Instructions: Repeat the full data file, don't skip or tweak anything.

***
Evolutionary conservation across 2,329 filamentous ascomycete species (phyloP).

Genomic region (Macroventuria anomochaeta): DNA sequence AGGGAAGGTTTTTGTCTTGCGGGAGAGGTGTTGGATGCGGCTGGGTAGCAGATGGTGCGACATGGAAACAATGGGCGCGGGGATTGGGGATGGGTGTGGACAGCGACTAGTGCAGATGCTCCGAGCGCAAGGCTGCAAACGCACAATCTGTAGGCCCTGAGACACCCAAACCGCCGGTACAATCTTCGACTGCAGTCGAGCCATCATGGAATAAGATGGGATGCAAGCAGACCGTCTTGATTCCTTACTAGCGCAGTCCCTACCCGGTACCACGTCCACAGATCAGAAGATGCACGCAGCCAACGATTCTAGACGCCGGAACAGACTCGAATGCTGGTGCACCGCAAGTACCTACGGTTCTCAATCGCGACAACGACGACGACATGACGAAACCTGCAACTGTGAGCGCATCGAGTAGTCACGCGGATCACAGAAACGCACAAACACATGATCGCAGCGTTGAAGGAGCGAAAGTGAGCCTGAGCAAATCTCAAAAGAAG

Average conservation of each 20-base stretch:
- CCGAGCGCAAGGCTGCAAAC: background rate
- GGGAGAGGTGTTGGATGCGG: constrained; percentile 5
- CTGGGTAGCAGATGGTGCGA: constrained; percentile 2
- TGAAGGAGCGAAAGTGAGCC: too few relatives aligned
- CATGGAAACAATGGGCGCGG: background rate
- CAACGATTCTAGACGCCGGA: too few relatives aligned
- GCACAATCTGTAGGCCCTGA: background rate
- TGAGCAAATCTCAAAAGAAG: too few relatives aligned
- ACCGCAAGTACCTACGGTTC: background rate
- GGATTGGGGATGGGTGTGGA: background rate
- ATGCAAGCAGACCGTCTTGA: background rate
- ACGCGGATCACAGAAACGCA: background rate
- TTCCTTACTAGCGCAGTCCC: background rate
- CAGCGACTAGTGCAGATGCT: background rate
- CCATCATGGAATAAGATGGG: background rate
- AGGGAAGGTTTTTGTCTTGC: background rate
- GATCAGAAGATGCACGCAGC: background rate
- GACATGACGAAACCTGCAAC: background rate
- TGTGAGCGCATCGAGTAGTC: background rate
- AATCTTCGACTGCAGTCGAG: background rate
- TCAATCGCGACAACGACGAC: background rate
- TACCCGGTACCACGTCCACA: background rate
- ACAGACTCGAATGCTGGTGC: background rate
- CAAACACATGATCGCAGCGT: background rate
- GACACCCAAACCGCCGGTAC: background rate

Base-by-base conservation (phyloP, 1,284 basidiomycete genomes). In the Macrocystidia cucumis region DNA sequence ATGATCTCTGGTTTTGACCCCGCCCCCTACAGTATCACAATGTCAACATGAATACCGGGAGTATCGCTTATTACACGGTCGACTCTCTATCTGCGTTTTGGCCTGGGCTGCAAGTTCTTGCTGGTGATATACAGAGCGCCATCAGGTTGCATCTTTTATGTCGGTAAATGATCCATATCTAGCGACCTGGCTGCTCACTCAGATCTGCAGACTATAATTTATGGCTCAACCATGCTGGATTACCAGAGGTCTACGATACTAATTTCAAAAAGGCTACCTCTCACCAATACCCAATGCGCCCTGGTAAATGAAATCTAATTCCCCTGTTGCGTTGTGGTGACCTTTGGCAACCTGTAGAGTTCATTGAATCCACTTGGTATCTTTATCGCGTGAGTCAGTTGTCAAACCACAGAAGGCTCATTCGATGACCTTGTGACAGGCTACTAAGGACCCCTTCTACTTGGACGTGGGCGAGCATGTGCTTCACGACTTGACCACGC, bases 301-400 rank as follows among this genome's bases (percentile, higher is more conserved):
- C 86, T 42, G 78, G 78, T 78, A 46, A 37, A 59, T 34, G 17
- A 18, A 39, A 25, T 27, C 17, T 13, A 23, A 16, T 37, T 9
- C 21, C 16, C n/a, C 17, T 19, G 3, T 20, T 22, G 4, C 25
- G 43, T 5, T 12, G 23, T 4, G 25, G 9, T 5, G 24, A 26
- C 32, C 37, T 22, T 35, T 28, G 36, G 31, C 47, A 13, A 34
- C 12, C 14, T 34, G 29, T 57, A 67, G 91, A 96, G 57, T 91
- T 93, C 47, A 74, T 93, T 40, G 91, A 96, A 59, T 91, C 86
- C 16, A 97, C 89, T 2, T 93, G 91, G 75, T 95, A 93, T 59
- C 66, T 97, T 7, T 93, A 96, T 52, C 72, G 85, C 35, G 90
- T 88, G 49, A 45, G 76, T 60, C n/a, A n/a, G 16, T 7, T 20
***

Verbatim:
Evolutionary conservation across 2,329 filamentous ascomycete species (phyloP).

Genomic region (Macroventuria anomochaeta): DNA sequence AGGGAAGGTTTTTGTCTTGCGGGAGAGGTGTTGGATGCGGCTGGGTAGCAGATGGTGCGACATGGAAACAATGGGCGCGGGGATTGGGGATGGGTGTGGACAGCGACTAGTGCAGATGCTCCGAGCGCAAGGCTGCAAACGCACAATCTGTAGGCCCTGAGACACCCAAACCGCCGGTACAATCTTCGACTGCAGTCGAGCCATCATGGAATAAGATGGGATGCAAGCAGACCGTCTTGATTCCTTACTAGCGCAGTCCCTACCCGGTACCACGTCCACAGATCAGAAGATGCACGCAGCCAACGATTCTAGACGCCGGAACAGACTCGAATGCTGGTGCACCGCAAGTACCTACGGTTCTCAATCGCGACAACGACGACGACATGACGAAACCTGCAACTGTGAGCGCATCGAGTAGTCACGCGGATCACAGAAACGCACAAACACATGATCGCAGCGTTGAAGGAGCGAAAGTGAGCCTGAGCAAATCTCAAAAGAAG

Average conservation of each 20-base stretch:
- CCGAGCGCAAGGCTGCAAAC: background rate
- GGGAGAGGTGTTGGATGCGG: constrained; percentile 5
- CTGGGTAGCAGATGGTGCGA: constrained; percentile 2
- TGAAGGAGCGAAAGTGAGCC: too few relatives aligned
- CATGGAAACAATGGGCGCGG: background rate
- CAACGATTCTAGACGCCGGA: too few relatives aligned
- GCACAATCTGTAGGCCCTGA: background rate
- TGAGCAAATCTCAAAAGAAG: too few relatives aligned
- ACCGCAAGTACCTACGGTTC: background rate
- GGATTGGGGATGGGTGTGGA: background rate
- ATGCAAGCAGACCGTCTTGA: background rate
- ACGCGGATCACAGAAACGCA: background rate
- TTCCTTACTAGCGCAGTCCC: background rate
- CAGCGACTAGTGCAGATGCT: background rate
- CCATCATGGAATAAGATGGG: background rate
- AGGGAAGGTTTTTGTCTTGC: background rate
- GATCAGAAGATGCACGCAGC: background rate
- GACATGACGAAACCTGCAAC: background rate
- TGTGAGCGCATCGAGTAGTC: background rate
- AATCTTCGACTGCAGTCGAG: background rate
- TCAATCGCGACAACGACGAC: background rate
- TACCCGGTACCACGTCCACA: background rate
- ACAGACTCGAATGCTGGTGC: background rate
- CAAACACATGATCGCAGCGT: background rate
- GACACCCAAACCGCCGGTAC: background rate

Base-by-base conservation (phyloP, 1,284 basidiomycete genomes). In the Macrocystidia cucumis region DNA sequence ATGATCTCTGGTTTTGACCCCGCCCCCTACAGTATCACAATGTCAACATGAATACCGGGAGTATCGCTTATTACACGGTCGACTCTCTATCTGCGTTTTGGCCTGGGCTGCAAGTTCTTGCTGGTGATATACAGAGCGCCATCAGGTTGCATCTTTTATGTCGGTAAATGATCCATATCTAGCGACCTGGCTGCTCACTCAGATCTGCAGACTATAATTTATGGCTCAACCATGCTGGATTACCAGAGGTCTACGATACTAATTTCAAAAAGGCTACCTCTCACCAATACCCAATGCGCCCTGGTAAATGAAATCTAATTCCCCTGTTGCGTTGTGGTGACCTTTGGCAACCTGTAGAGTTCATTGAATCCACTTGGTATCTTTATCGCGTGAGTCAGTTGTCAAACCACAGAAGGCTCATTCGATGACCTTGTGACAGGCTACTAAGGACCCCTTCTACTTGGACGTGGGCGAGCATGTGCTTCACGACTTGACCACGC, bases 301-400 rank as follows among this genome's bases (percentile, higher is more conserved):
- C 86, T 42, G 78, G 78, T 78, A 46, A 37, A 59, T 34, G 17
- A 18, A 39, A 25, T 27, C 17, T 13, A 23, A 16, T 37, T 9
- C 21, C 16, C n/a, C 17, T 19, G 3, T 20, T 22, G 4, C 25
- G 43, T 5, T 12, G 23, T 4, G 25, G 9, T 5, G 24, A 26
- C 32, C 37, T 22, T 35, T 28, G 36, G 31, C 47, A 13, A 34
- C 12, C 14, T 34, G 29, T 57, A 67, G 91, A 96, G 57, T 91
- T 93, C 47, A 74, T 93, T 40, G 91, A 96, A 59, T 91, C 86
- C 16, A 97, C 89, T 2, T 93, G 91, G 75, T 95, A 93, T 59
- C 66, T 97, T 7, T 93, A 96, T 52, C 72, G 85, C 35, G 90
- T 88, G 49, A 45, G 76, T 60, C n/a, A n/a, G 16, T 7, T 20